The US Midterm Elections saw a series of mining reforms defeated at the polls, and success for Republican candidates in two of the most significant elections for the mining industry, in West Virginia and Arizona.

In West Virginia, Carol Miller defeated Democrat Richard Ojeda in the race for the state’s third Congressional District with 56.4% of the vote, a winning margin of close to 23,000 votes. Miller’s campaign focused on issues at the national scale – her website emphasises “defending the Second Amendment” – and was funded by executives from the coal industry, including the Coal PAC, Contura Energy PAC, and the super PAC America First Action.

Ojeda, meanwhile, raised $1.4m for his campaign without PAC funding, and pledged to increase pay for coal workers and fund infrastructure projects in the Congressional District, where 23.3% of people live below the poverty line. In 2017, the US Census Bureau reported the national poverty rate to be 12.3% of the total US population.

The populist Democrat’s concession speech was a fiery defence of workers, and a scathing attack on President Trump, who he considered to be ignoring workers’ rights.

“To the president of the United States, I did not lose this race because of Carol Miller,” he said on Wednesday. “Because of you, the people in southern West Virginia will have another voiceless representative that supports legislation that hurts our working-class citizens.”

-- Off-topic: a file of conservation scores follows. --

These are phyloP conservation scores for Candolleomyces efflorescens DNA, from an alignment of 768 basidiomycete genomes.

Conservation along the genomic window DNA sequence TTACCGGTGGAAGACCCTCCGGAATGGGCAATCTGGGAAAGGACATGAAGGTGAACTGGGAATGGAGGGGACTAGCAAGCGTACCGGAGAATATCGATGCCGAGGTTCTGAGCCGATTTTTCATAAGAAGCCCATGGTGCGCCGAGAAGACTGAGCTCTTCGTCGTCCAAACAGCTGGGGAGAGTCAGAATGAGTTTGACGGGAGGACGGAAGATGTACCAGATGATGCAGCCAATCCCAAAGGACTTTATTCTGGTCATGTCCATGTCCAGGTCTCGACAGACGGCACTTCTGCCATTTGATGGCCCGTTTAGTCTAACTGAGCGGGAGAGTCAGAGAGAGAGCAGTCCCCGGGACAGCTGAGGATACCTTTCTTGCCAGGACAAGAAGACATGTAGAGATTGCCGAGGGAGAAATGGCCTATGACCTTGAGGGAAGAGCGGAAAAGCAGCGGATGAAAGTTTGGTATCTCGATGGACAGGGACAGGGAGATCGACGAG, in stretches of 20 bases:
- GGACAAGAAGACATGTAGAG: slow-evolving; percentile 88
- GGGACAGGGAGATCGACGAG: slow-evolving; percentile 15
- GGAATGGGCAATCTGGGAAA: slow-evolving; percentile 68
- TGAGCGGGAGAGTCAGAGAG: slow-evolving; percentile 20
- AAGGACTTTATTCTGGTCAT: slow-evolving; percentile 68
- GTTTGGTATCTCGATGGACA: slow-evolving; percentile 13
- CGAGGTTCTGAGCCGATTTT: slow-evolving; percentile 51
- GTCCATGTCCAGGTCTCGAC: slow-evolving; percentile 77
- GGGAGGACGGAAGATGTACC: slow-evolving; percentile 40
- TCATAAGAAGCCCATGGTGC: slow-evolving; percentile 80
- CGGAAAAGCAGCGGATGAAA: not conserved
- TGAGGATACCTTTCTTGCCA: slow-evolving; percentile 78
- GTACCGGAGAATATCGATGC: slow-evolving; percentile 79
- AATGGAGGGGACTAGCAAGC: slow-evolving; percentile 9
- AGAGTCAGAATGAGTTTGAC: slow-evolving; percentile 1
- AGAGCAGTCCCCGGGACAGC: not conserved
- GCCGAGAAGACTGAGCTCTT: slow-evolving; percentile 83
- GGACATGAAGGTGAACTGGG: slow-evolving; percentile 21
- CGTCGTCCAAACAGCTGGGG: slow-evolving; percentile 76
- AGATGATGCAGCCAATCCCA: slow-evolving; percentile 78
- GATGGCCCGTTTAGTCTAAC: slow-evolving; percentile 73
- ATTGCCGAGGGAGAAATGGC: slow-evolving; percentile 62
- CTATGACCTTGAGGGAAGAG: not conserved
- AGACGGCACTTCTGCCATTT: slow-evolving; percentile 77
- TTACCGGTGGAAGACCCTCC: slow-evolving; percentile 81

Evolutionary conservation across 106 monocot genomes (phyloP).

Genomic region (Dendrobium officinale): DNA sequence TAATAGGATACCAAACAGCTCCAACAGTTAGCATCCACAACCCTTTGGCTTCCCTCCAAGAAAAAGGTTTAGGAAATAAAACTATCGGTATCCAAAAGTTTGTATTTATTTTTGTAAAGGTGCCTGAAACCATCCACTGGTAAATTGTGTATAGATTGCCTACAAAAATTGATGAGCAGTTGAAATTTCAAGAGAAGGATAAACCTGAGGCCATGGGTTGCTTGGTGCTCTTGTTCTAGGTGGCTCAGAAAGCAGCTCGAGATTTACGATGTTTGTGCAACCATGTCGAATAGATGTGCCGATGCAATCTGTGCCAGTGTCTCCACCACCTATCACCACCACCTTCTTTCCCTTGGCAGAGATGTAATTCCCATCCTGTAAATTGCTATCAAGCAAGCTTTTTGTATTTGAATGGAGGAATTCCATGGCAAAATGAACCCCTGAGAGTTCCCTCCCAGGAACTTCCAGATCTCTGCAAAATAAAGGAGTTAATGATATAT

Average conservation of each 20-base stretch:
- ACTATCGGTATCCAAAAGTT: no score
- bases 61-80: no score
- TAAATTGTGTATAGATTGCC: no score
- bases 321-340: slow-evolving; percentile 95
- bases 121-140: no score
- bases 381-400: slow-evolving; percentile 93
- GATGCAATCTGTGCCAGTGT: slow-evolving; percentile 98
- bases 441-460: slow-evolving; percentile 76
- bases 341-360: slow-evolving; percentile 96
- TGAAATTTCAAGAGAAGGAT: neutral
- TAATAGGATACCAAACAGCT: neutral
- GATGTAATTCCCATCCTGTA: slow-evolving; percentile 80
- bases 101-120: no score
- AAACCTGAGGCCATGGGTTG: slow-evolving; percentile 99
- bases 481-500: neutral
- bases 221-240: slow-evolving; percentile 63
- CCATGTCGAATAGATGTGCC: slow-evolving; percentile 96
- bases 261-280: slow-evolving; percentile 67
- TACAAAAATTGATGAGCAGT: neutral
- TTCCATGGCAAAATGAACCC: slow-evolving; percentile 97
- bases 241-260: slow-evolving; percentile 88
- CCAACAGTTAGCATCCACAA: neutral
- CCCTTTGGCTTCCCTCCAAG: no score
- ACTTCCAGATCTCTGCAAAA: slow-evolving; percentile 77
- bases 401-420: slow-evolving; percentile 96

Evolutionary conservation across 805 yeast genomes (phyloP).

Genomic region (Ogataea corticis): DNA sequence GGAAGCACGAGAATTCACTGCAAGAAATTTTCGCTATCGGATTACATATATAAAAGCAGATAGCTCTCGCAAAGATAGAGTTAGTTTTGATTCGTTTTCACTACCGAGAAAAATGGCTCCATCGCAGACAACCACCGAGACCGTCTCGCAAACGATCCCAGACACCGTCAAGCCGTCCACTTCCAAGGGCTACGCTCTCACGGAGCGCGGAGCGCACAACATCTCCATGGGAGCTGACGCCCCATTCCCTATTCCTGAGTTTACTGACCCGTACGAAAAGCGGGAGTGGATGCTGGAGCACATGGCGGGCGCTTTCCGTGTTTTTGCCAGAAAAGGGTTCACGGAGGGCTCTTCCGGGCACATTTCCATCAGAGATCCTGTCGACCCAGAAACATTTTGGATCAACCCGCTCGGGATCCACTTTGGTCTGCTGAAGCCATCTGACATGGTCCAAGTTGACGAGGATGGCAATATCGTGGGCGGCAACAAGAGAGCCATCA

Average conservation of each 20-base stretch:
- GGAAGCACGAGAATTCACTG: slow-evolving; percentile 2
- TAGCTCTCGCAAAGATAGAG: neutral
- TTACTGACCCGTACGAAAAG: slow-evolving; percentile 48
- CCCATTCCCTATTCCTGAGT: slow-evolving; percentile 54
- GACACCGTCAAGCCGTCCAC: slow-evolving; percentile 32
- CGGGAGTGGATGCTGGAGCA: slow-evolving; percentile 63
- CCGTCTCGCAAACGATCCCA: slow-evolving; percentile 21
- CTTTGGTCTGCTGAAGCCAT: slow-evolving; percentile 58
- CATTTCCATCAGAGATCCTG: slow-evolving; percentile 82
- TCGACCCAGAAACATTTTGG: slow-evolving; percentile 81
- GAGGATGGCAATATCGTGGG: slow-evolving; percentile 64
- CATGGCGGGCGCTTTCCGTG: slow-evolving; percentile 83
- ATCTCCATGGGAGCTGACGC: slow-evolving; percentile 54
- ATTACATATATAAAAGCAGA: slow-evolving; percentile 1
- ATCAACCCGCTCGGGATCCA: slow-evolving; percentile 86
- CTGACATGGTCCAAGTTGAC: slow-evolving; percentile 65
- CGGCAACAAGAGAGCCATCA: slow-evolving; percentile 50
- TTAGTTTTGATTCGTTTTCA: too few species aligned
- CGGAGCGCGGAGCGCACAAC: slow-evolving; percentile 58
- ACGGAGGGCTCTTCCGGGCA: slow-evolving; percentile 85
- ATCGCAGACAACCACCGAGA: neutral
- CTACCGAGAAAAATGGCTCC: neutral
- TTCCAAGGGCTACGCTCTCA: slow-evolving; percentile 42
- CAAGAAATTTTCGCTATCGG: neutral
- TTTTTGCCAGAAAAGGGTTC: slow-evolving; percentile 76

Meanwhile, Arizona voted to re-elect Republican Joe Hart to the position of State Mine Inspector, defeating Democrat William Pierce with 53.3% of the vote. The race was the only one of its kind in the election and Hart secured re-election following 12 years in the role, during which his administration has closed down 1,561 abandoned mines.

Pierce, meanwhile, had certifications from the Mine Safety and Health Administration, the Occupational Safety and Health Administration, and the Nuclear Regulatory Commission, and ran on a platform of promises to regular potentially dangerous uranium mining in the state.

A moratorium on uranium operations around the Grand Canyon has been in place since 2012, but the US Geological Survey estimates that 205 million pounds of uranium are buried in the area. This has led opportunistic companies to make more than 800 claims to mine around the Grand Canyon, as Hart’s Republican Party, backed by the Trump administration, pushes to remove the ban.

Montana and Alaska voters also voted against tightening legislation covering the award of mining permits. In Montana, proposal I-186 aimed to require the state’s department of environmental quality to deny permits to new hard rock mines if their land rehabilitation proposal does not do enough to prevent water pollution. The bill was defeated, with just 43.75% of the vote, after 96% of the state’s precincts announced their results.

Similarly, Alaskans voted against Ballot Measure 1, which would have designated permits as ‘major’ or ‘minor’, based on how significantly their operations are expected to damage bodies of water that are home to salmon populations. Mining operations would have required major permits, which would have been awarded infrequently in an attempt to protect local bodies of water. However, the measure was defeated, with 63.7% of voters rejecting the bill, with 88% of the state’s results declared.

These results are all in keeping with President Trump’s ‘America First’ policy of deregulating industries such as mining to maximise economic growth. However, the results also represent the defeat of a number of measures that could have ensured mine safety in the US.

Mining Technology’s Mining Safety content is supported by USA mining safety specialists Carroll Technologies Group.